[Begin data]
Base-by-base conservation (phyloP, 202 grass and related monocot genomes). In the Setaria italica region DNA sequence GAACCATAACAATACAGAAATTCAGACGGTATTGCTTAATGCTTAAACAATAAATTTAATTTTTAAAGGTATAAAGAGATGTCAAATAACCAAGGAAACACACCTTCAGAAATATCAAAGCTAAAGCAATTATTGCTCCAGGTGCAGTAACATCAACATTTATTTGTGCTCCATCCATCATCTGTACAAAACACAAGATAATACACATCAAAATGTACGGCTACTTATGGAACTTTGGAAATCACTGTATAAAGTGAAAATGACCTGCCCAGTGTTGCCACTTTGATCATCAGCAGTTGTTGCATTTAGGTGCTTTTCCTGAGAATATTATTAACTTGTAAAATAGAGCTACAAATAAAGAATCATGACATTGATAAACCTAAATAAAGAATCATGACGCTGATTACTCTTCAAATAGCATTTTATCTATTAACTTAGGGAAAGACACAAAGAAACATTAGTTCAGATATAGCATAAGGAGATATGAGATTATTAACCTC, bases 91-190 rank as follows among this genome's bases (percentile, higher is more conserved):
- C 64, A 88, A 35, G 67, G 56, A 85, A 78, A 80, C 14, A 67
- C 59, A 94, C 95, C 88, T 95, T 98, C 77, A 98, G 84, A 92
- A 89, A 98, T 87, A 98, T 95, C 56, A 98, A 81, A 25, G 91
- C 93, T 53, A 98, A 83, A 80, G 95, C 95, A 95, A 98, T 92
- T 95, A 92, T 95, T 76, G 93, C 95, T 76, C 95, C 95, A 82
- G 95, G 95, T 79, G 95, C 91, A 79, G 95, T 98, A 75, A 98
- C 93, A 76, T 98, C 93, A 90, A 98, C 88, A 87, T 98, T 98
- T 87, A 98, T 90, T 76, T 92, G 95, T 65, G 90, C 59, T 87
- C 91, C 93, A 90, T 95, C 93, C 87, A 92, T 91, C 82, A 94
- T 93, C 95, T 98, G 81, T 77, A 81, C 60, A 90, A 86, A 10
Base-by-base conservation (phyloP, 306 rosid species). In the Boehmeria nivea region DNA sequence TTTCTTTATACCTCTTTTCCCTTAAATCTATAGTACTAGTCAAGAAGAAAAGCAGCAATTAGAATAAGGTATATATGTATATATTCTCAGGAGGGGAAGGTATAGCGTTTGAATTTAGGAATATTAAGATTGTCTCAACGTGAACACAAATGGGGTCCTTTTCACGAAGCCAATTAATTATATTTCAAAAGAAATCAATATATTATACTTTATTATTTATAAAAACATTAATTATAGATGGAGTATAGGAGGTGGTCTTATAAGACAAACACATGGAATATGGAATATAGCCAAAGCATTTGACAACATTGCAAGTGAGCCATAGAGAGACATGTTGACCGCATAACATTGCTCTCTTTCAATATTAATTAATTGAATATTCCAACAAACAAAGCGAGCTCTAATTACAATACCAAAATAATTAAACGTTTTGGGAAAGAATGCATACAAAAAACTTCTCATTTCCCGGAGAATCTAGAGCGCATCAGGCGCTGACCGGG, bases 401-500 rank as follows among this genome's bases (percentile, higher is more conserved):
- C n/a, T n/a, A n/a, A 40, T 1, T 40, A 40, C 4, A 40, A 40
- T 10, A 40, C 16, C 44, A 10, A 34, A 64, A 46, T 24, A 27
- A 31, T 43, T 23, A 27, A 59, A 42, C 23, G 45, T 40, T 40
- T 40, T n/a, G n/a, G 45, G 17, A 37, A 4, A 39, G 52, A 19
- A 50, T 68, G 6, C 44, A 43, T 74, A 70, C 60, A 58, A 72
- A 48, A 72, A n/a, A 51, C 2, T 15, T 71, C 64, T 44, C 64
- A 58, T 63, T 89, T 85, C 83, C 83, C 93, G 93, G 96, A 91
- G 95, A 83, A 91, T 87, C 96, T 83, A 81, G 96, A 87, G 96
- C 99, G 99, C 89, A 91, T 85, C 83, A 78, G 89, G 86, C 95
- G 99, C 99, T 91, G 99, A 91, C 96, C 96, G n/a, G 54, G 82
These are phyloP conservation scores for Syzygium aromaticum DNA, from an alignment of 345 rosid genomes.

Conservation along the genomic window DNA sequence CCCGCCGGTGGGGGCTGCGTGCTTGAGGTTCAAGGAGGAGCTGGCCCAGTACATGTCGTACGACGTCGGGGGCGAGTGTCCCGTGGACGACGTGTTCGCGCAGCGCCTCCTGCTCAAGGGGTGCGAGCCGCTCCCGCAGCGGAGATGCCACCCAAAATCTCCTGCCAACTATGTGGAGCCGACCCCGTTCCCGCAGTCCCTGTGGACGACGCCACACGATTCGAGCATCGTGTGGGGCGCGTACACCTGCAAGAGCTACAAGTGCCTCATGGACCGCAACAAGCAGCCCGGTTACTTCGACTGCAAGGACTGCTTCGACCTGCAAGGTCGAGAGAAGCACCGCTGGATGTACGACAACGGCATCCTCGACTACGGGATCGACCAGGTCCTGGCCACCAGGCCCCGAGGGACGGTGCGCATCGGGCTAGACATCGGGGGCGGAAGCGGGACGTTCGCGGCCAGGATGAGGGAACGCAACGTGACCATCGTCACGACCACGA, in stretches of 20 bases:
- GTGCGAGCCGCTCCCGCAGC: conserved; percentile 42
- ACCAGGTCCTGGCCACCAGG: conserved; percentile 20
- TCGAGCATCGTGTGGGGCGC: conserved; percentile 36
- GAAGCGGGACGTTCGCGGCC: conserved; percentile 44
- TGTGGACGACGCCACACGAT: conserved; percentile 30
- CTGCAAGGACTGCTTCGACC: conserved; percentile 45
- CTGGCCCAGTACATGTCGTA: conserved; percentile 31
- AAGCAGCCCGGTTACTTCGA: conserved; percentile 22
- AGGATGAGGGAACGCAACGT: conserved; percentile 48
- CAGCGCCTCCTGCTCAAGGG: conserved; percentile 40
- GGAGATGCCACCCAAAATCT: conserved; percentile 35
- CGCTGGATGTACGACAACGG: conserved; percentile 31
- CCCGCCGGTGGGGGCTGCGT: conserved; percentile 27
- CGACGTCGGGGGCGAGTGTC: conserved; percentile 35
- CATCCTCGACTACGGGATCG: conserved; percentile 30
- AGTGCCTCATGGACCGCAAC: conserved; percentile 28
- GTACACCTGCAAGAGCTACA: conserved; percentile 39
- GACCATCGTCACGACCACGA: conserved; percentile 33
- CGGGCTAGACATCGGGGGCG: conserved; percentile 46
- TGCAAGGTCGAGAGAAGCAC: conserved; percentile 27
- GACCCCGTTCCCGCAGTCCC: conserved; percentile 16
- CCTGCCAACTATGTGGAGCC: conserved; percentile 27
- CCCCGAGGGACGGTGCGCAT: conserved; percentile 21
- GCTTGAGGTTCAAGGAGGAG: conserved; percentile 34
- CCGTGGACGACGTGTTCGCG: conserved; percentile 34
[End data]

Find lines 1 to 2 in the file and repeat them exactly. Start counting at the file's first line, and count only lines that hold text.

Base-by-base conservation (phyloP, 202 grass and related monocot genomes). In the Setaria italica region DNA sequence GAACCATAACAATACAGAAATTCAGACGGTATTGCTTAATGCTTAAACAATAAATTTAATTTTTAAAGGTATAAAGAGATGTCAAATAACCAAGGAAACACACCTTCAGAAATATCAAAGCTAAAGCAATTATTGCTCCAGGTGCAGTAACATCAACATTTATTTGTGCTCCATCCATCATCTGTACAAAACACAAGATAATACACATCAAAATGTACGGCTACTTATGGAACTTTGGAAATCACTGTATAAAGTGAAAATGACCTGCCCAGTGTTGCCACTTTGATCATCAGCAGTTGTTGCATTTAGGTGCTTTTCCTGAGAATATTATTAACTTGTAAAATAGAGCTACAAATAAAGAATCATGACATTGATAAACCTAAATAAAGAATCATGACGCTGATTACTCTTCAAATAGCATTTTATCTATTAACTTAGGGAAAGACACAAAGAAACATTAGTTCAGATATAGCATAAGGAGATATGAGATTATTAACCTC, bases 91-190 rank as follows among this genome's bases (percentile, higher is more conserved):
- C 64, A 88, A 35, G 67, G 56, A 85, A 78, A 80, C 14, A 67